By John Ikani
The Taliban has warned the United States not to “destabilize” its regime.
The group gave the warning on Saturday during their first face-to-face talks since the U.S. withdrawal, as a deadly sectarian bombing raised further questions about their grip on power.
Scores of worshippers were wounded in Friday’s blast in Kunduz, which was claimed by the Daesh — who appear to be attempting to further shake Afghanistan after the Taliban takeover.
As mourners in northern Afghanistan buried their dead from an attack on a mosque that killed 62, a Taliban delegation told US officials in Doha that any weakening of their government could cause “problems for the people”.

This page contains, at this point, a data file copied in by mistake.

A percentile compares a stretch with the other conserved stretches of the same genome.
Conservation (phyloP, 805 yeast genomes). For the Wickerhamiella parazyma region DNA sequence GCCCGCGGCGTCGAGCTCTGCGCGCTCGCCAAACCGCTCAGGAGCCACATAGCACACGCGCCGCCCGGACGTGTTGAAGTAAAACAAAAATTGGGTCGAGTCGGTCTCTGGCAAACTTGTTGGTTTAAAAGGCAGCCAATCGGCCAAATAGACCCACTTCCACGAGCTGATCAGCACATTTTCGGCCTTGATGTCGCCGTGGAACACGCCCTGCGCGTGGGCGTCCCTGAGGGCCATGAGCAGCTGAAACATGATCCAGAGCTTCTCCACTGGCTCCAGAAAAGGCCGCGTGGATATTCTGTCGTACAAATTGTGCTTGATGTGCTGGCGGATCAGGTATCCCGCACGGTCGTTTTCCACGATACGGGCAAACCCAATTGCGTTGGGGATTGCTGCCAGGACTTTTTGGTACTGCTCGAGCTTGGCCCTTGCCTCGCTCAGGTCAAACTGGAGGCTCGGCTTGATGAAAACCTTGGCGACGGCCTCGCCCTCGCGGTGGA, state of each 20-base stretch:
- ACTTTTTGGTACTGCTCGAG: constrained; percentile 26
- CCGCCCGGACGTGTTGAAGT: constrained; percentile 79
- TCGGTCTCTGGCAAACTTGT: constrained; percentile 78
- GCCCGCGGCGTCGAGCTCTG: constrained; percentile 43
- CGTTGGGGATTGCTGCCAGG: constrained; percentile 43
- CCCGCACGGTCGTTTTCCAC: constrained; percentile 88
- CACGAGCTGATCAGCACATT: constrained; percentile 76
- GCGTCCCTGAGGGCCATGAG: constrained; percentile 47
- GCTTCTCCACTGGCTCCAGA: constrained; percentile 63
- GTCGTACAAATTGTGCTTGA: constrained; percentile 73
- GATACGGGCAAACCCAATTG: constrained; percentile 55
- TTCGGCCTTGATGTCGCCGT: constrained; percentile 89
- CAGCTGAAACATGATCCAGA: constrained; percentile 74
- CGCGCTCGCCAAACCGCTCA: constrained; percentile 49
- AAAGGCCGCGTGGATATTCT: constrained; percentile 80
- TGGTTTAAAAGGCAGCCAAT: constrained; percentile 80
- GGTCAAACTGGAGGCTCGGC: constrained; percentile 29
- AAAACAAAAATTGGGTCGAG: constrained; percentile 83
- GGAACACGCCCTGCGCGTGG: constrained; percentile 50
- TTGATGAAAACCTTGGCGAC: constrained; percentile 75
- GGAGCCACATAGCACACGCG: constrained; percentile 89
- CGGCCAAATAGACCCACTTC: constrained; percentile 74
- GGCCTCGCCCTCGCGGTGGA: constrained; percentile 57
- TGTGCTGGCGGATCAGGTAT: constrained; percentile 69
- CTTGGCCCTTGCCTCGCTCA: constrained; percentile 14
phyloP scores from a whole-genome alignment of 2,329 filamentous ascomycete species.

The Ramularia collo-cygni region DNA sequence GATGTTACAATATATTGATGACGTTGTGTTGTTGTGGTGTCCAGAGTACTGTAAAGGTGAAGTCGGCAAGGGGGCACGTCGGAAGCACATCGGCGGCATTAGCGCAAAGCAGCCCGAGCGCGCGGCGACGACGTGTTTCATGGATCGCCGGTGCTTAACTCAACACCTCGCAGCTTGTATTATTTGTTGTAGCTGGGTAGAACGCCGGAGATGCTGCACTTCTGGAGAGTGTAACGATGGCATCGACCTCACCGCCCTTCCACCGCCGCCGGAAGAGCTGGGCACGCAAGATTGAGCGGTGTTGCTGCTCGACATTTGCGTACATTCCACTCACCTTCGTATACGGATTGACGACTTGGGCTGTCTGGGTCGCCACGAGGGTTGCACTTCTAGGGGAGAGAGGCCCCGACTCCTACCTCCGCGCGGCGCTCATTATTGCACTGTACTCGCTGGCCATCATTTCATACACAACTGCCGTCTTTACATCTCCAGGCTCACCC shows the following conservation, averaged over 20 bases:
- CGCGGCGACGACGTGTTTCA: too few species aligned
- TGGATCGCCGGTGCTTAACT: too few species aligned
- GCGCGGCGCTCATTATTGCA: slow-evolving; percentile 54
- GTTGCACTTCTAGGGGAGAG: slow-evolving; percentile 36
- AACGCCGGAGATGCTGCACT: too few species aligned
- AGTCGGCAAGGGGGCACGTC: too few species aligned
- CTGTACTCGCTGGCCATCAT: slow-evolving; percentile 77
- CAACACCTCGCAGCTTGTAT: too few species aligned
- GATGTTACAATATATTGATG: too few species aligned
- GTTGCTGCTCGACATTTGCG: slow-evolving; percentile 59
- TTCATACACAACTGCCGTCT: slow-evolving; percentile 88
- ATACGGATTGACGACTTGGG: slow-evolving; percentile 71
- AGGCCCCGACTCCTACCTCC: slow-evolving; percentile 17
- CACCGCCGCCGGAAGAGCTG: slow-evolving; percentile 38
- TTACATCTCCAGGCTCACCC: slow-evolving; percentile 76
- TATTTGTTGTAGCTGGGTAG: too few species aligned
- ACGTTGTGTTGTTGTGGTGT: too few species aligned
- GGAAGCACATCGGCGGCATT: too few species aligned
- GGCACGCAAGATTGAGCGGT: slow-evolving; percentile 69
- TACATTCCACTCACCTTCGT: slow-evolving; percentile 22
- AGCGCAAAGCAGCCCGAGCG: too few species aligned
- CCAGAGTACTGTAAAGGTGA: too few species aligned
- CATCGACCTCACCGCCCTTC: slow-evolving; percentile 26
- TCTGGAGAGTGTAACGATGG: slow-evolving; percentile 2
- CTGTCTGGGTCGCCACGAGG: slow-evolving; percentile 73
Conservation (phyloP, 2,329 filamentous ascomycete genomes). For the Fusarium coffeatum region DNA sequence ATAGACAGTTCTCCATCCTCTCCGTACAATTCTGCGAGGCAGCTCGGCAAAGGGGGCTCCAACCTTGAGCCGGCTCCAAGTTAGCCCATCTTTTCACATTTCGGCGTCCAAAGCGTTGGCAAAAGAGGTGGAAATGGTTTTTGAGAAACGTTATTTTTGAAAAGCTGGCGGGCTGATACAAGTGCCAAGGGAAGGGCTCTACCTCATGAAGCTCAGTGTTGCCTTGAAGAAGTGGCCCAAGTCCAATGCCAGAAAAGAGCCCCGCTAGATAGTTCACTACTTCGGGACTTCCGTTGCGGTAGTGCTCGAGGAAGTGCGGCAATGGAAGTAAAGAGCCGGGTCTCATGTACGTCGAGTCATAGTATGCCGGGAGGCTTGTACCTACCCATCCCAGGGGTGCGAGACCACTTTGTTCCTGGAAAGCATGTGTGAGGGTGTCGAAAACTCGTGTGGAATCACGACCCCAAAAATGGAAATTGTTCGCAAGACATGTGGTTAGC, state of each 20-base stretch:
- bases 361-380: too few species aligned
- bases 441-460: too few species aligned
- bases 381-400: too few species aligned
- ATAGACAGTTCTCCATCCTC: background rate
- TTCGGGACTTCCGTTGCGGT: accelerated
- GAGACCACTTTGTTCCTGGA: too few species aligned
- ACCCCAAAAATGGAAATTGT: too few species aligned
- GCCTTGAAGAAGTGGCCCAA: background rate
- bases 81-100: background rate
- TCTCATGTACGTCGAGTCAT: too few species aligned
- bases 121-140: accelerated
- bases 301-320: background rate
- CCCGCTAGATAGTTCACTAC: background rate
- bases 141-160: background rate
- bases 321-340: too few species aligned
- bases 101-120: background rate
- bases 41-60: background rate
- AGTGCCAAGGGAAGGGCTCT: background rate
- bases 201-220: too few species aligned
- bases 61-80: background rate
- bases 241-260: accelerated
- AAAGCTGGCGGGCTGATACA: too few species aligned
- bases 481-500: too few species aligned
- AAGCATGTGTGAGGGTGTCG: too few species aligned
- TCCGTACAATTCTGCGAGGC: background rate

What the Taliban told US:
“We clearly told them that trying to destabilise the government in Afghanistan is good for no one,” the Taliban’s Foreign Minister Amir Khan Muttaqi told the Afghan State News Agency, Bakhtar after the talks in the Qatari capital.
“Good relations with Afghanistan are good for everyone. Nothing should be done to weaken the existing government in Afghanistan which can lead to problems for the people,” he said, in a recorded statement translated by AFP.
What you should know
The Taliban are seeking international recognition, as well as assistance to avoid a humanitarian disaster and ease Afghanistan’s economic crisis.
A State Department Official said the U.S. delegation would press the Taliban to ensure terrorists do not create a base for attacks in the country.
It would also pressure Afghanistan’s new rulers to form an inclusive government and to respect the rights of women and girls, the official said, stressing the meeting did not indicate Washington recognized Taliban rule.
“We remain clear that any legitimacy must be earned through the Taliban’s own actions,” the official said.